Last week’s global deal to phase out HFC refrigerant gases signed in Rwanda received a rapturous reception.
Coming just ten days after the world ratified the Paris climate treaty, this narrower technical agreement should have struggled to capture headlines, but far from it. US Secretary of State John Kerry declared the HFC deal the ‘single most important step we can take to limit the warming of the planet’, while others hailed a ‘huge win for the climate’.
Such was the fanfare you might have been forgiven for thinking that the environmental challenges of the cooling sector had all been solved, but nothing could be further from the truth. HFCs account for only a fraction of the damage.
The ‘Kigali amendment’ is of course a major achievement and wholly welcome. By extending the 1987 Montreal Protocol to include hydrofluorocarbons (HFCs), and setting a firm timetable for their withdrawal, it begins to tackle the climate emissions of a group of greenhouse gases that can be thousands of times more potent than carbon dioxide pound-for-pound. According to one estimate, the deal could save 70 billion tonnes of carbon dioxide-equivalent by 2050, avoiding almost 0.5C of warming.
This may sound enormous but the total impact of cooling is far greater. According to one estimate, greenhouse gas emissions from cooling account for 10% of global emissions, three times that of aviation and shipping combined. Within this F-gas leakage causes around 20-25% of carbon dioxide equivalent emissions and energy consumption the rest: at least 75%, or three times greater. So while Kigali is a big step forward, it doesn’t touch the bulk of the problem. Cleaning up the cooling sector means confronting its energy source and emissions.
In some applications such as building air conditioning, CO2 emissions will fall over time as electricity grids decarbonise. But in many developing countries this will not happen soon enough, and it is in these countries that cooling demand is expected to soar. In fact, the global energy demand from air conditioning is forecast to rise 33-fold by the end of the century, when it will consume around half the electricity generated for all purposes in 2010. So we must not only replace high GWP F-gases with benign alternatives, but also find ways to dramatically improve the system level energy cost of cooling.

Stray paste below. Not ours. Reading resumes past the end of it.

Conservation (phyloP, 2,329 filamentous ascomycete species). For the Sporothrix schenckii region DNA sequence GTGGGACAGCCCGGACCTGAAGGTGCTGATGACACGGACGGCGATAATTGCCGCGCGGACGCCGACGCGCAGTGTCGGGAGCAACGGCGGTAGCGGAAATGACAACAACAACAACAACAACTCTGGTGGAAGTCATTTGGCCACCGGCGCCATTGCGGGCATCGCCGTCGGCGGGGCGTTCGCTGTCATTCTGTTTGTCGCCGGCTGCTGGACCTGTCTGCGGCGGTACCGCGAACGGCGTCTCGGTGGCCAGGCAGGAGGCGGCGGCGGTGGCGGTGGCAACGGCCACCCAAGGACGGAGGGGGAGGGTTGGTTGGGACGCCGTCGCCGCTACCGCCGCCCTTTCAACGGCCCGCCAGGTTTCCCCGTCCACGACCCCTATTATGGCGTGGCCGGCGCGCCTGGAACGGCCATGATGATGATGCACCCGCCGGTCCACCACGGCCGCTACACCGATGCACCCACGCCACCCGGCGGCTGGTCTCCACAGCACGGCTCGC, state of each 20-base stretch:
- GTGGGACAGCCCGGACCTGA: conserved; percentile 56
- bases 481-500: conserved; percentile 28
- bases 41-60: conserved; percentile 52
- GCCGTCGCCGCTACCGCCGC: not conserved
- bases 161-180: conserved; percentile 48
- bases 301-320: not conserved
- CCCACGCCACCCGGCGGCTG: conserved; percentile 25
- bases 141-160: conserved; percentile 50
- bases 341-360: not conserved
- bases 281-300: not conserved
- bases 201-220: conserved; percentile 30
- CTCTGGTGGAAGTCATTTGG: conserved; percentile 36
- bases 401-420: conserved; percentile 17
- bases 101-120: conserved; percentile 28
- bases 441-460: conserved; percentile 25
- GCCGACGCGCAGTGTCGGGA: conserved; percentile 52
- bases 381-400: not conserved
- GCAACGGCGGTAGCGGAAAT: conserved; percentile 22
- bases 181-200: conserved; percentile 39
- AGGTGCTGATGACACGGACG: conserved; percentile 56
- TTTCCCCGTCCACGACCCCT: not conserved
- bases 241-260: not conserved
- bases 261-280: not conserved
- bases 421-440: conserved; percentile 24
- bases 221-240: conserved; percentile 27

In transport refrigeration, cooling is overwhelmingly powered by diesel, creating a whole new set of problems. In trucks and trailers cooling is usually provided by a secondary diesel engine that is scarcely regulated, even in Europe or the US, and can emit far more air pollution than the propulsion engine hauling it around.
Such transport refrigeration units (TRUs) can emit up to 6 times as much nitrogen oxides (NOx) and 29 times as much particulate matter (PM) as a Euro 6 propulsion engine. These are the toxic pollutants that cause 3.7 million premature deaths worldwide each year. Here again, we expect the number of TRUs in developing countries to soar, taking the global fleet from around 4 million today to as many as 18 million in the next 15 years. So in transport refrigeration, we must not only replace F-gases and raise efficiency, but also find a new ‘source’ of energy to displace diesel.
The good news is that clean cold technologies are beginning to be developed with the potential to dramatically reduce the environmental damage of cooling. The Dearman engine, for example, which is being commercialised first as a zero-emission TRU, is powered by the expansion of liquid nitrogen, to generate both cold and power.
This eliminates diesel and its toxic emissions of NOx and PM, and can have a positive impact on well to wheel CO2 emissions. What’s more, unlike many other zero emission technologies, it is also cost competitive.
This is only one example of a new breed of clean cold technologies recognised by the Birmingham Commission on Cold, which reported last year. None is a panacea, but they may represent the beginnings of a radically new approach to cooling that is beginning to be known as the ‘cold economy’. This applies system level thinking to cooling for the first time, to radically improve efficiency, and reduce its environmental impact and cost.
Unlike the Kigali amendment, the cold economy attempts to tackle the entire environmental impact and sustainability of cooling – not just one part of it. So of course Kigali is vital, but it is only a first step on the road to clean cold.